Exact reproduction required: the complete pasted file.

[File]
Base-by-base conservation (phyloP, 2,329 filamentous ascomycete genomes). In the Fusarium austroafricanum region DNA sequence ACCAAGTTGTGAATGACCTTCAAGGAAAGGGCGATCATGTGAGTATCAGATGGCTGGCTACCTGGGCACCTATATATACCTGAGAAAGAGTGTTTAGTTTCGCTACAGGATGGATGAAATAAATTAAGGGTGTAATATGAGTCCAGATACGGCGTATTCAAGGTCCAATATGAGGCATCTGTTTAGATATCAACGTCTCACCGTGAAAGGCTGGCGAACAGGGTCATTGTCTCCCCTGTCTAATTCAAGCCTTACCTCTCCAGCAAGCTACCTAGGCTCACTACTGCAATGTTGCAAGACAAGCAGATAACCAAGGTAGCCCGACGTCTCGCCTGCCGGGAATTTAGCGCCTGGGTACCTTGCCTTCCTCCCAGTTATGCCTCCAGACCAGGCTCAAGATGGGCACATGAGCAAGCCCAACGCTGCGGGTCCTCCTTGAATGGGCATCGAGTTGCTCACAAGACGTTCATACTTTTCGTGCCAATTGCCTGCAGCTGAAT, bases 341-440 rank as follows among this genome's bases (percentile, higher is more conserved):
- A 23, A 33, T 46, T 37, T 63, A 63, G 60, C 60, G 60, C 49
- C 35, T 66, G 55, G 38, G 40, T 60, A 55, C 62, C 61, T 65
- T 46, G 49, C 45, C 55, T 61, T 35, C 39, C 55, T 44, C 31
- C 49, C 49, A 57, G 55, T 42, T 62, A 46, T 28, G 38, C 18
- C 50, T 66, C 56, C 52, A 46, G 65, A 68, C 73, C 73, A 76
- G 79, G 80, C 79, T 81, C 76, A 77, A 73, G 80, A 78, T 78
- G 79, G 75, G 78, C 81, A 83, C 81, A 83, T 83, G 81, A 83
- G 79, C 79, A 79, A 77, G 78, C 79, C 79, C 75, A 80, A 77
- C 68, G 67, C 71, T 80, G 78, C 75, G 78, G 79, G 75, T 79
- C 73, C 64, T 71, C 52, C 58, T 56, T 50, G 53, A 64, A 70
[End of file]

Base-by-base conservation (phyloP, 2,329 filamentous ascomycete genomes). In the Fusarium austroafricanum region DNA sequence ACCAAGTTGTGAATGACCTTCAAGGAAAGGGCGATCATGTGAGTATCAGATGGCTGGCTACCTGGGCACCTATATATACCTGAGAAAGAGTGTTTAGTTTCGCTACAGGATGGATGAAATAAATTAAGGGTGTAATATGAGTCCAGATACGGCGTATTCAAGGTCCAATATGAGGCATCTGTTTAGATATCAACGTCTCACCGTGAAAGGCTGGCGAACAGGGTCATTGTCTCCCCTGTCTAATTCAAGCCTTACCTCTCCAGCAAGCTACCTAGGCTCACTACTGCAATGTTGCAAGACAAGCAGATAACCAAGGTAGCCCGACGTCTCGCCTGCCGGGAATTTAGCGCCTGGGTACCTTGCCTTCCTCCCAGTTATGCCTCCAGACCAGGCTCAAGATGGGCACATGAGCAAGCCCAACGCTGCGGGTCCTCCTTGAATGGGCATCGAGTTGCTCACAAGACGTTCATACTTTTCGTGCCAATTGCCTGCAGCTGAAT, bases 341-440 rank as follows among this genome's bases (percentile, higher is more conserved):
- A 23, A 33, T 46, T 37, T 63, A 63, G 60, C 60, G 60, C 49
- C 35, T 66, G 55, G 38, G 40, T 60, A 55, C 62, C 61, T 65
- T 46, G 49, C 45, C 55, T 61, T 35, C 39, C 55, T 44, C 31
- C 49, C 49, A 57, G 55, T 42, T 62, A 46, T 28, G 38, C 18
- C 50, T 66, C 56, C 52, A 46, G 65, A 68, C 73, C 73, A 76
- G 79, G 80, C 79, T 81, C 76, A 77, A 73, G 80, A 78, T 78
- G 79, G 75, G 78, C 81, A 83, C 81, A 83, T 83, G 81, A 83
- G 79, C 79, A 79, A 77, G 78, C 79, C 79, C 75, A 80, A 77
- C 68, G 67, C 71, T 80, G 78, C 75, G 78, G 79, G 75, T 79
- C 73, C 64, T 71, C 52, C 58, T 56, T 50, G 53, A 64, A 70